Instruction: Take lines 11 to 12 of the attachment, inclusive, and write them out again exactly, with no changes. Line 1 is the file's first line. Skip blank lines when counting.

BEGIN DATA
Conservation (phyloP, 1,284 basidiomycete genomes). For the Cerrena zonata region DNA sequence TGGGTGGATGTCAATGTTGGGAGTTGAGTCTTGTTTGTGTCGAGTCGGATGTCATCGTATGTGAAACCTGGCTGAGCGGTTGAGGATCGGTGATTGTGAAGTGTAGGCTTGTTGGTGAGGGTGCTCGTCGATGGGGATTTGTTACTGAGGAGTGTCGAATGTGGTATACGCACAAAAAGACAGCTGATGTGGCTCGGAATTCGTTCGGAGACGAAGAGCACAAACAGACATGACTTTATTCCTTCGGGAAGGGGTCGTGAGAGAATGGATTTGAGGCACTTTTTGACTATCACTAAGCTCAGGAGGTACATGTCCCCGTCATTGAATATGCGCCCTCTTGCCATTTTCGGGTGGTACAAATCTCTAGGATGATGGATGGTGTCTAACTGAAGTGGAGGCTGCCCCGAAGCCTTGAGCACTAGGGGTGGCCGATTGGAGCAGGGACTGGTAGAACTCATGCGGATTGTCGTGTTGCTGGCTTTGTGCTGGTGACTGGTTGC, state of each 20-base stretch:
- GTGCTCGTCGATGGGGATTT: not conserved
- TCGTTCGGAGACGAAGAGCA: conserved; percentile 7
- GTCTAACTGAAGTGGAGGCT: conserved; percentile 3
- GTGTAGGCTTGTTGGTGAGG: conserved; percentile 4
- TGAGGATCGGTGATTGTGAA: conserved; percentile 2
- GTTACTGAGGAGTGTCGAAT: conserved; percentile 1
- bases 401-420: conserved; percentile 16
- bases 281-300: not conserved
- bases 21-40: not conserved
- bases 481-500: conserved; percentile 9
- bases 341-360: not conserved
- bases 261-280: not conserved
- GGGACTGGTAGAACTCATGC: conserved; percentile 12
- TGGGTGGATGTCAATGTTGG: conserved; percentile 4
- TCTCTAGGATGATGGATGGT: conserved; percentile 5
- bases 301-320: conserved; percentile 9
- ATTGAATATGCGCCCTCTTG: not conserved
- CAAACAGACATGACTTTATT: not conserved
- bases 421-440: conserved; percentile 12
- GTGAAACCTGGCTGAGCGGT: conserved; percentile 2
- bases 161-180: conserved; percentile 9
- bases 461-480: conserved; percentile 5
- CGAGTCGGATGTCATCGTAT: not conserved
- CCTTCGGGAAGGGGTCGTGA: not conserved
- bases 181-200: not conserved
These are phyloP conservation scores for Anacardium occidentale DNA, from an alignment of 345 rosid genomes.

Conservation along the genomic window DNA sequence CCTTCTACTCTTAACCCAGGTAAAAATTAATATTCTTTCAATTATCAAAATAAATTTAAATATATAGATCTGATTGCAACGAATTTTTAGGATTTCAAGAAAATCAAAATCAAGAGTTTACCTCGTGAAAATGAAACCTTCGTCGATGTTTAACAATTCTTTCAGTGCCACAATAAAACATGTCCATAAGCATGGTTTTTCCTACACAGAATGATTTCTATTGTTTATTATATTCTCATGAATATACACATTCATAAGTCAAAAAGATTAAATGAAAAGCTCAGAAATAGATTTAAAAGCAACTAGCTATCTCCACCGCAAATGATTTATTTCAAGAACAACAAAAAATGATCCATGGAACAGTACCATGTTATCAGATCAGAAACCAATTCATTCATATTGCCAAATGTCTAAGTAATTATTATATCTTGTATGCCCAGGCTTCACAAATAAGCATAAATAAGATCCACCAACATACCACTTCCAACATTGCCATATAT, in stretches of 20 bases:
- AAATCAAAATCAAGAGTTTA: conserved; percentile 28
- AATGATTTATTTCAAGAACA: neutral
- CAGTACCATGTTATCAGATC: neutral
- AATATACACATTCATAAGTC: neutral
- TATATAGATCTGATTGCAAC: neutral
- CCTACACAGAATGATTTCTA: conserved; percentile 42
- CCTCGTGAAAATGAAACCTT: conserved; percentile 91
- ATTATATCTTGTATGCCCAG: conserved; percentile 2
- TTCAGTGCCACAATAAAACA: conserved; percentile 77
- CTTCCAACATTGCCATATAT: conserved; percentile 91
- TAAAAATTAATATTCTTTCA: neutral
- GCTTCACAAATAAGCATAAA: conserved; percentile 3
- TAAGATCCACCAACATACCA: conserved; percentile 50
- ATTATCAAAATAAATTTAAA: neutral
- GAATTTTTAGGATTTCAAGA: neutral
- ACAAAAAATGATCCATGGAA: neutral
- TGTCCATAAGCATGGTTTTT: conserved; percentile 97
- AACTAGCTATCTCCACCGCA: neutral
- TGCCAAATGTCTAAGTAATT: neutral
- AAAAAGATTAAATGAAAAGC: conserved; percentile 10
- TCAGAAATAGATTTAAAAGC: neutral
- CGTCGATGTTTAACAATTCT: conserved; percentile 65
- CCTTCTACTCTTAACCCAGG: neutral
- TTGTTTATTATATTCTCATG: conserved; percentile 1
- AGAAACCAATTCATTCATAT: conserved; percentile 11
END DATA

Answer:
- bases 481-500: conserved; percentile 9
- bases 341-360: not conserved